Monet auctioned for record price
A Claude Monet painting has fetched a record £40.9m ($80.5) for the artist's work at an auction in London.
Le Bassin Aux Nympheas had been expected to fetch £24m ($47.2m) at Christie's. The identity of the bidder has not been made public.
Painted in 1919 in Giverny in France it has been seen in public just once in the past 80 years.
Monet's 1873 Le Pont du chemin de fer a Argenteuil, which sold in May, had held the previous record of £20.9m ($41.1m).
Experts say the art market remains in a "robust" position.
BBC arts correspondent David Sillito said that buyers from all over the world attended the sale.
The "hammer price" for the painting was £36.5m ($71.8m) but the overall price rose to over £40m ($78.8m) with taxes.
"There's never been such a picture sold at auction in Europe in the last 20 years," Oliver Camu of Christie's said.
Le Bassin Aux Nymphéas
Claude Monet (1840-1926)
Signed and dated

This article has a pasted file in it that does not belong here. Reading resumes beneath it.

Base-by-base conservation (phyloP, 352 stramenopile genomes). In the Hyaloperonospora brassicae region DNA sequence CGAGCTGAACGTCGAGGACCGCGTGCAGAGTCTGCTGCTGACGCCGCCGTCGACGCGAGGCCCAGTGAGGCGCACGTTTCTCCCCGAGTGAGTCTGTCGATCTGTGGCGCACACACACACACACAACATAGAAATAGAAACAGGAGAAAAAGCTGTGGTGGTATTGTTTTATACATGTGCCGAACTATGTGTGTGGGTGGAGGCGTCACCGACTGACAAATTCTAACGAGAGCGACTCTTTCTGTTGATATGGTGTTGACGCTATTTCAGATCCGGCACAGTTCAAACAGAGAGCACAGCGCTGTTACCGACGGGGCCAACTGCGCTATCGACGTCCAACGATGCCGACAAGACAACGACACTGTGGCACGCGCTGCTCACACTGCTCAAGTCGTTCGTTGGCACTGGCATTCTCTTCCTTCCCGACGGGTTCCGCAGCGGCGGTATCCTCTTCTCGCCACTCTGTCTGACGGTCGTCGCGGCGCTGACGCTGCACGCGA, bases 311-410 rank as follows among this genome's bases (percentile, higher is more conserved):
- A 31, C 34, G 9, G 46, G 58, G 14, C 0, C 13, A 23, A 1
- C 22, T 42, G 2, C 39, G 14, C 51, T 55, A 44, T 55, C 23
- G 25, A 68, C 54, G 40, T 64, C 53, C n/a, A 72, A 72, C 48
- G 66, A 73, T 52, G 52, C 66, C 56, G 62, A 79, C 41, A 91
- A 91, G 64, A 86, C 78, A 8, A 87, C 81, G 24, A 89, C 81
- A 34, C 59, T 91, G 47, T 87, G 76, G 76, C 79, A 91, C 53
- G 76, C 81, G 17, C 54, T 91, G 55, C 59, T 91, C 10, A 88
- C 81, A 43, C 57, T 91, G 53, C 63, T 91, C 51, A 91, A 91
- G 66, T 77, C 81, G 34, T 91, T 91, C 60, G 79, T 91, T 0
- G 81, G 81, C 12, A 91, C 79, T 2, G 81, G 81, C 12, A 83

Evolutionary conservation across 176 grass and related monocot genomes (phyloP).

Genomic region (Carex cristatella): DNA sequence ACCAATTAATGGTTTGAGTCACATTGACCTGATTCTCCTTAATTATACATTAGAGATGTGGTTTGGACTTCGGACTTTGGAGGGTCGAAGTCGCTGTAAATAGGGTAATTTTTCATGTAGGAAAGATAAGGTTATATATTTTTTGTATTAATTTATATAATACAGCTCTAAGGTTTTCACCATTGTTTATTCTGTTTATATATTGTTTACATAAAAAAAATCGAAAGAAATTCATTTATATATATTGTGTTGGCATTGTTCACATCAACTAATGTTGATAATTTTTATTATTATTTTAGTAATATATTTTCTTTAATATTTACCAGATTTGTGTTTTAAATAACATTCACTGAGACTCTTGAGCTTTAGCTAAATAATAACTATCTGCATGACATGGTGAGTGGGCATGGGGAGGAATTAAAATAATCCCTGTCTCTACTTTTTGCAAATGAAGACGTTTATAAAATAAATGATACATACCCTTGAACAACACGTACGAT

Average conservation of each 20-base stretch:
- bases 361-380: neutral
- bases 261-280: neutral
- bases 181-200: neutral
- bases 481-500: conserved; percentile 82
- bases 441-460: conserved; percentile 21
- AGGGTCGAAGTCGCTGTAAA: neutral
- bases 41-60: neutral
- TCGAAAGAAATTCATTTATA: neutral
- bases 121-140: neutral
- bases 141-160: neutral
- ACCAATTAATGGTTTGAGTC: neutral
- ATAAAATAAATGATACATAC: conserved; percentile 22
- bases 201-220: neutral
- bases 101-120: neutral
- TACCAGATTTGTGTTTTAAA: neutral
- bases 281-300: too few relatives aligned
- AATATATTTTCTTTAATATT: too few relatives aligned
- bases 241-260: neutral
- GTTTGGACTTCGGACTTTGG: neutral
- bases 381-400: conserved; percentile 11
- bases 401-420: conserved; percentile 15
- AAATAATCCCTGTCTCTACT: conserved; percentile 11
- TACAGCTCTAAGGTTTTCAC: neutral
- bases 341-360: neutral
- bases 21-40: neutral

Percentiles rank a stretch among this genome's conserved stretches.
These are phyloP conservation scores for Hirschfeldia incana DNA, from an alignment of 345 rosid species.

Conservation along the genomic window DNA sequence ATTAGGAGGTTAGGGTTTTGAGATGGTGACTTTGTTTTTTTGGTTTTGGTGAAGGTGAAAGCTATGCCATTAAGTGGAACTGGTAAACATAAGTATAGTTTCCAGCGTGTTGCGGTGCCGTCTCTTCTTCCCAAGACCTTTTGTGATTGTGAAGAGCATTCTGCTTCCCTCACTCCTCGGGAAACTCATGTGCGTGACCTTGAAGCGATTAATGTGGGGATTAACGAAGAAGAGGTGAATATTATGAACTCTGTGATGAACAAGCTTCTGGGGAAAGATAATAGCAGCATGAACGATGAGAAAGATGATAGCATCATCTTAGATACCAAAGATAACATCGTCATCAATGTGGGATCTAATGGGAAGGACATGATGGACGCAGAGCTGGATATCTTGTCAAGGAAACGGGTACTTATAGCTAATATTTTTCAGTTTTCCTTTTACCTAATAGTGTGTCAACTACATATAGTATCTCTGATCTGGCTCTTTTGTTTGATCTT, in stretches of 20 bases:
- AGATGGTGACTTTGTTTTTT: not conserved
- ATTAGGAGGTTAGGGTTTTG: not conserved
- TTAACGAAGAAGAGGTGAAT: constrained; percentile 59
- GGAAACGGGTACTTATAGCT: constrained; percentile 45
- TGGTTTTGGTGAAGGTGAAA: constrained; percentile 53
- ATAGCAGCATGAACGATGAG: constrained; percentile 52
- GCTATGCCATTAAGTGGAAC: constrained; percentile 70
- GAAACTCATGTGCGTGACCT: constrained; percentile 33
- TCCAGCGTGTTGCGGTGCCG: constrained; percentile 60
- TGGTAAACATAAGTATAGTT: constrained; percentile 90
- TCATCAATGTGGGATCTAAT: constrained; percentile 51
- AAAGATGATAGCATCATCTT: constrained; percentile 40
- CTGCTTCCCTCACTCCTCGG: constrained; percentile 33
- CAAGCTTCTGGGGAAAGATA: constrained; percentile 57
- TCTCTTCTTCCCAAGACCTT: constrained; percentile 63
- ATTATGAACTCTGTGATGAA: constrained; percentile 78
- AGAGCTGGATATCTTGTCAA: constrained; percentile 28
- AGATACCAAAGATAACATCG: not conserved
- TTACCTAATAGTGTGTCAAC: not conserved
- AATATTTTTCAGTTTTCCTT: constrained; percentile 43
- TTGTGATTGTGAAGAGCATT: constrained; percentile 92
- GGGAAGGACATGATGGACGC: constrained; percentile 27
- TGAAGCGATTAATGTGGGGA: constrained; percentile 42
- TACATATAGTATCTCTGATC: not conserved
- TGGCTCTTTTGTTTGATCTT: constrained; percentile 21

Oil on canvas
100.4 x 201 cm
Monet painted several smaller water lily pieces, sometimes referred to as his "water landscapes", before he decided to embark upon a series of large-scale Nympheas in 1914.
These paintings would eventually lead to his Grandes Decorations, the celebrated frieze now in the Musee de l'Orangerie in Paris.
Le Bassin Aux Nympheas is one of a tiny handful of paintings the artist relinquished during his lifetime as he viewed his water lilies as a large work in progress.
Of its three fellow paintings one is in the collection of New York's Metropolitan Museum of Art, another was cut into two and the third is in a private collection.
Other highlights in the sale included works from Pablo Picasso, Henri Matisse, Henri de Toulouse-Lautrec and Edgar Degas.
The auction made more than £144m ($283m) and 34 works of art sold for over £1m ($1.9m).
"This evening's auction realised the highest total for any art auction ever held in Europe, and illustrates the continuing strength and confidence of the art market," said Camu.
Record prices were also reached for other artists' work including Edgar Degas's Danseuse a la barre which went for £13.4m ($26.3m) and Natalia Goncharova's Les Fleurs that sold for £5.5m (£10.8m).
According to findings from the Hiscox-Art Market Research, 19th Century European art has seen a 13% rise in value since March 2007.
Art expert Charles Dupplin said despite "current financial jitters around the world" art lovers are still willing to pay money for "exquisite, unique items".
He added: "Art lovers everywhere should be cheered to see that, despite gloomy predictions, the art market looks to have a healthy future."